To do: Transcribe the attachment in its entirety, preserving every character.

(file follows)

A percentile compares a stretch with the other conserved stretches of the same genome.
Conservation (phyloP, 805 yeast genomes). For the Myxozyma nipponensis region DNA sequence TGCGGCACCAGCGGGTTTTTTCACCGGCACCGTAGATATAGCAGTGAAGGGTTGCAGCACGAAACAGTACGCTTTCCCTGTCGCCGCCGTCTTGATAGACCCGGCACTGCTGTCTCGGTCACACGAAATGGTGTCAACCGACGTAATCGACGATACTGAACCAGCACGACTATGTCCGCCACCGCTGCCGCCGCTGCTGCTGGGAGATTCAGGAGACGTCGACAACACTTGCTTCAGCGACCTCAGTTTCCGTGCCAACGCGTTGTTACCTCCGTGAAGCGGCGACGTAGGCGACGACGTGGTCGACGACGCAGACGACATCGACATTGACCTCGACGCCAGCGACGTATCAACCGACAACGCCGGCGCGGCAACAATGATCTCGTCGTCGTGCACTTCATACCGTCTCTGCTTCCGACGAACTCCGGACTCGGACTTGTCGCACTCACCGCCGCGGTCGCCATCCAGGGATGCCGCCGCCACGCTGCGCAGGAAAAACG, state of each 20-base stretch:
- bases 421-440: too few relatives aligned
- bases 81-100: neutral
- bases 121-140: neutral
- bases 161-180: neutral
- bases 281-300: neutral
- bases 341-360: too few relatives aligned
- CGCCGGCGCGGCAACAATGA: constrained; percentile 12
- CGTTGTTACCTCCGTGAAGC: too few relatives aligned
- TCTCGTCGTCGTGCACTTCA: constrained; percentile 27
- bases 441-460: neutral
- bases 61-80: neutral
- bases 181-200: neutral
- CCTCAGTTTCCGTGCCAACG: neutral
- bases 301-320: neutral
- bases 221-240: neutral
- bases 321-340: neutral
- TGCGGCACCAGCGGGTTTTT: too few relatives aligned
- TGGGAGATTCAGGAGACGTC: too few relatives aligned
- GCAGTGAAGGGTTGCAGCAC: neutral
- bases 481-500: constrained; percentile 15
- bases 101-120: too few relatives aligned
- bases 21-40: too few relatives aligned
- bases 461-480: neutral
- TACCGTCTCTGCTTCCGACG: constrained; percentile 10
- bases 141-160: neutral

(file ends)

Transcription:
A percentile compares a stretch with the other conserved stretches of the same genome.
Conservation (phyloP, 805 yeast genomes). For the Myxozyma nipponensis region DNA sequence TGCGGCACCAGCGGGTTTTTTCACCGGCACCGTAGATATAGCAGTGAAGGGTTGCAGCACGAAACAGTACGCTTTCCCTGTCGCCGCCGTCTTGATAGACCCGGCACTGCTGTCTCGGTCACACGAAATGGTGTCAACCGACGTAATCGACGATACTGAACCAGCACGACTATGTCCGCCACCGCTGCCGCCGCTGCTGCTGGGAGATTCAGGAGACGTCGACAACACTTGCTTCAGCGACCTCAGTTTCCGTGCCAACGCGTTGTTACCTCCGTGAAGCGGCGACGTAGGCGACGACGTGGTCGACGACGCAGACGACATCGACATTGACCTCGACGCCAGCGACGTATCAACCGACAACGCCGGCGCGGCAACAATGATCTCGTCGTCGTGCACTTCATACCGTCTCTGCTTCCGACGAACTCCGGACTCGGACTTGTCGCACTCACCGCCGCGGTCGCCATCCAGGGATGCCGCCGCCACGCTGCGCAGGAAAAACG, state of each 20-base stretch:
- bases 421-440: too few relatives aligned
- bases 81-100: neutral
- bases 121-140: neutral
- bases 161-180: neutral
- bases 281-300: neutral
- bases 341-360: too few relatives aligned
- CGCCGGCGCGGCAACAATGA: constrained; percentile 12
- CGTTGTTACCTCCGTGAAGC: too few relatives aligned
- TCTCGTCGTCGTGCACTTCA: constrained; percentile 27
- bases 441-460: neutral
- bases 61-80: neutral
- bases 181-200: neutral
- CCTCAGTTTCCGTGCCAACG: neutral
- bases 301-320: neutral
- bases 221-240: neutral
- bases 321-340: neutral
- TGCGGCACCAGCGGGTTTTT: too few relatives aligned
- TGGGAGATTCAGGAGACGTC: too few relatives aligned
- GCAGTGAAGGGTTGCAGCAC: neutral
- bases 481-500: constrained; percentile 15
- bases 101-120: too few relatives aligned
- bases 21-40: too few relatives aligned
- bases 461-480: neutral
- TACCGTCTCTGCTTCCGACG: constrained; percentile 10
- bases 141-160: neutral